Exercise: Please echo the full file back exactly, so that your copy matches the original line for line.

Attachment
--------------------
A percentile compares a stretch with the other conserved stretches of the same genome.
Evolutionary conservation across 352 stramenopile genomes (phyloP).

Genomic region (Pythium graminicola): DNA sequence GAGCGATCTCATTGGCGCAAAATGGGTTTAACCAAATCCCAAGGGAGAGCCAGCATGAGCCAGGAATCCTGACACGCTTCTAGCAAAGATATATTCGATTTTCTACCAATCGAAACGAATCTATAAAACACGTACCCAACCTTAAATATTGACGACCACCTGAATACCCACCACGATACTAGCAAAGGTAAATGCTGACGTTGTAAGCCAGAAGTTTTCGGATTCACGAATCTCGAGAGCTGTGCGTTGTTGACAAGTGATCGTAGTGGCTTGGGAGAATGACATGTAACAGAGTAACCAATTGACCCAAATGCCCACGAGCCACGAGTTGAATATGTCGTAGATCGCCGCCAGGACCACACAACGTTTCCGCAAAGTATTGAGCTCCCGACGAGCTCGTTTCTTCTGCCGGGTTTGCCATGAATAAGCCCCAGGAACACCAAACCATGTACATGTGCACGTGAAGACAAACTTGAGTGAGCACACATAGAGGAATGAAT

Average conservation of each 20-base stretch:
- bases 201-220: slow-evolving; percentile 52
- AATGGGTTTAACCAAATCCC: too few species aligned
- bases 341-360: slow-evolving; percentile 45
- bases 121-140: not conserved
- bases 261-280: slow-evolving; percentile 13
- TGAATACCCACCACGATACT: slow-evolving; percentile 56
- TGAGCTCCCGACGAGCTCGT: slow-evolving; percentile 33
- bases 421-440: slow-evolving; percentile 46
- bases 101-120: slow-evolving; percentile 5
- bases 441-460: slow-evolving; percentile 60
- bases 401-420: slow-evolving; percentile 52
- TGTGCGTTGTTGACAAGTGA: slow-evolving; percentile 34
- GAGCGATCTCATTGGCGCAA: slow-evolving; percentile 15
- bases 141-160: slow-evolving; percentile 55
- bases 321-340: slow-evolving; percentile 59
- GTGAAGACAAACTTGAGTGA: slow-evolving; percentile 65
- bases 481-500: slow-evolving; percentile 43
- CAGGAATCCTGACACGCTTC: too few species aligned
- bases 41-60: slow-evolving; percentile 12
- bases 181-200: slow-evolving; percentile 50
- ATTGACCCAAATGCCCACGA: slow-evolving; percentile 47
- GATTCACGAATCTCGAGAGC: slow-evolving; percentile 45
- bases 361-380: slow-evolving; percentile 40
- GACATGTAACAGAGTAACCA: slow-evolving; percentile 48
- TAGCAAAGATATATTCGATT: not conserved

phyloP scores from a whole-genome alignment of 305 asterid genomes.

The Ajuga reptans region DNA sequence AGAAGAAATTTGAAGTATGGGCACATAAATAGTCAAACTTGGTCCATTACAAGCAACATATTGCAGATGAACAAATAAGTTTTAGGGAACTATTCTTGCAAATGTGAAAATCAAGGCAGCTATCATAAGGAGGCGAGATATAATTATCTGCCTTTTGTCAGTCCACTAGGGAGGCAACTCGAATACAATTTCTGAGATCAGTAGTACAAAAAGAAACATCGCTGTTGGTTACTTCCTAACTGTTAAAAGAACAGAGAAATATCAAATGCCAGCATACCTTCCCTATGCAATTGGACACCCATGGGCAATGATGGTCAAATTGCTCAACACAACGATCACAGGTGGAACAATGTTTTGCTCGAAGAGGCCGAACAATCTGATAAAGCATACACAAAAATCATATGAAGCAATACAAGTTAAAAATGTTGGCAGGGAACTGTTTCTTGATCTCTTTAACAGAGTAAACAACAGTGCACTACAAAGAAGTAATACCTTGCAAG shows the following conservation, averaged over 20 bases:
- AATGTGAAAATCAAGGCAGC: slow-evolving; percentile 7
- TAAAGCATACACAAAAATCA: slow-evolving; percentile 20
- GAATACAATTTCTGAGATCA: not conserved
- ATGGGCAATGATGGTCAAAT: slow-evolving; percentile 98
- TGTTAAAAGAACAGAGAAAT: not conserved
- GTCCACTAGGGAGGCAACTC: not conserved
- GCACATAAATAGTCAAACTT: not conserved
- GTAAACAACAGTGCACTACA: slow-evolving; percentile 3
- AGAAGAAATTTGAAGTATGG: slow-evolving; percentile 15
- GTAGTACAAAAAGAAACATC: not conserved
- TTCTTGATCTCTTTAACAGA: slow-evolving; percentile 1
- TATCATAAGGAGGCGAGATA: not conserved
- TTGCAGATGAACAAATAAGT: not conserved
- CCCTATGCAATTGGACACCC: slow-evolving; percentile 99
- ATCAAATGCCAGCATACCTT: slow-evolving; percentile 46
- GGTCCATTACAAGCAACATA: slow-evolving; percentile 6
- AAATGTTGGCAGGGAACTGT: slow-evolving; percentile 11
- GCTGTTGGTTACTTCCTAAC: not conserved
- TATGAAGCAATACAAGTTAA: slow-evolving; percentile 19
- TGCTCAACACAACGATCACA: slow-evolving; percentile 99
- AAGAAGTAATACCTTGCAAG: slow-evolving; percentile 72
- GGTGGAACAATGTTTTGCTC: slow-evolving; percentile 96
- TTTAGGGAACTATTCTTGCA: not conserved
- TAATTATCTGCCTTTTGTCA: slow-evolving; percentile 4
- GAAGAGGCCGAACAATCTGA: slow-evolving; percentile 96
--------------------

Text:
A percentile compares a stretch with the other conserved stretches of the same genome.
Evolutionary conservation across 352 stramenopile genomes (phyloP).

Genomic region (Pythium graminicola): DNA sequence GAGCGATCTCATTGGCGCAAAATGGGTTTAACCAAATCCCAAGGGAGAGCCAGCATGAGCCAGGAATCCTGACACGCTTCTAGCAAAGATATATTCGATTTTCTACCAATCGAAACGAATCTATAAAACACGTACCCAACCTTAAATATTGACGACCACCTGAATACCCACCACGATACTAGCAAAGGTAAATGCTGACGTTGTAAGCCAGAAGTTTTCGGATTCACGAATCTCGAGAGCTGTGCGTTGTTGACAAGTGATCGTAGTGGCTTGGGAGAATGACATGTAACAGAGTAACCAATTGACCCAAATGCCCACGAGCCACGAGTTGAATATGTCGTAGATCGCCGCCAGGACCACACAACGTTTCCGCAAAGTATTGAGCTCCCGACGAGCTCGTTTCTTCTGCCGGGTTTGCCATGAATAAGCCCCAGGAACACCAAACCATGTACATGTGCACGTGAAGACAAACTTGAGTGAGCACACATAGAGGAATGAAT

Average conservation of each 20-base stretch:
- bases 201-220: slow-evolving; percentile 52
- AATGGGTTTAACCAAATCCC: too few species aligned
- bases 341-360: slow-evolving; percentile 45
- bases 121-140: not conserved
- bases 261-280: slow-evolving; percentile 13
- TGAATACCCACCACGATACT: slow-evolving; percentile 56
- TGAGCTCCCGACGAGCTCGT: slow-evolving; percentile 33
- bases 421-440: slow-evolving; percentile 46
- bases 101-120: slow-evolving; percentile 5
- bases 441-460: slow-evolving; percentile 60
- bases 401-420: slow-evolving; percentile 52
- TGTGCGTTGTTGACAAGTGA: slow-evolving; percentile 34
- GAGCGATCTCATTGGCGCAA: slow-evolving; percentile 15
- bases 141-160: slow-evolving; percentile 55
- bases 321-340: slow-evolving; percentile 59
- GTGAAGACAAACTTGAGTGA: slow-evolving; percentile 65
- bases 481-500: slow-evolving; percentile 43
- CAGGAATCCTGACACGCTTC: too few species aligned
- bases 41-60: slow-evolving; percentile 12
- bases 181-200: slow-evolving; percentile 50
- ATTGACCCAAATGCCCACGA: slow-evolving; percentile 47
- GATTCACGAATCTCGAGAGC: slow-evolving; percentile 45
- bases 361-380: slow-evolving; percentile 40
- GACATGTAACAGAGTAACCA: slow-evolving; percentile 48
- TAGCAAAGATATATTCGATT: not conserved

phyloP scores from a whole-genome alignment of 305 asterid genomes.

The Ajuga reptans region DNA sequence AGAAGAAATTTGAAGTATGGGCACATAAATAGTCAAACTTGGTCCATTACAAGCAACATATTGCAGATGAACAAATAAGTTTTAGGGAACTATTCTTGCAAATGTGAAAATCAAGGCAGCTATCATAAGGAGGCGAGATATAATTATCTGCCTTTTGTCAGTCCACTAGGGAGGCAACTCGAATACAATTTCTGAGATCAGTAGTACAAAAAGAAACATCGCTGTTGGTTACTTCCTAACTGTTAAAAGAACAGAGAAATATCAAATGCCAGCATACCTTCCCTATGCAATTGGACACCCATGGGCAATGATGGTCAAATTGCTCAACACAACGATCACAGGTGGAACAATGTTTTGCTCGAAGAGGCCGAACAATCTGATAAAGCATACACAAAAATCATATGAAGCAATACAAGTTAAAAATGTTGGCAGGGAACTGTTTCTTGATCTCTTTAACAGAGTAAACAACAGTGCACTACAAAGAAGTAATACCTTGCAAG shows the following conservation, averaged over 20 bases:
- AATGTGAAAATCAAGGCAGC: slow-evolving; percentile 7
- TAAAGCATACACAAAAATCA: slow-evolving; percentile 20
- GAATACAATTTCTGAGATCA: not conserved
- ATGGGCAATGATGGTCAAAT: slow-evolving; percentile 98
- TGTTAAAAGAACAGAGAAAT: not conserved
- GTCCACTAGGGAGGCAACTC: not conserved
- GCACATAAATAGTCAAACTT: not conserved
- GTAAACAACAGTGCACTACA: slow-evolving; percentile 3
- AGAAGAAATTTGAAGTATGG: slow-evolving; percentile 15
- GTAGTACAAAAAGAAACATC: not conserved
- TTCTTGATCTCTTTAACAGA: slow-evolving; percentile 1
- TATCATAAGGAGGCGAGATA: not conserved
- TTGCAGATGAACAAATAAGT: not conserved
- CCCTATGCAATTGGACACCC: slow-evolving; percentile 99
- ATCAAATGCCAGCATACCTT: slow-evolving; percentile 46
- GGTCCATTACAAGCAACATA: slow-evolving; percentile 6
- AAATGTTGGCAGGGAACTGT: slow-evolving; percentile 11
- GCTGTTGGTTACTTCCTAAC: not conserved
- TATGAAGCAATACAAGTTAA: slow-evolving; percentile 19
- TGCTCAACACAACGATCACA: slow-evolving; percentile 99
- AAGAAGTAATACCTTGCAAG: slow-evolving; percentile 72
- GGTGGAACAATGTTTTGCTC: slow-evolving; percentile 96
- TTTAGGGAACTATTCTTGCA: not conserved
- TAATTATCTGCCTTTTGTCA: slow-evolving; percentile 4
- GAAGAGGCCGAACAATCTGA: slow-evolving; percentile 96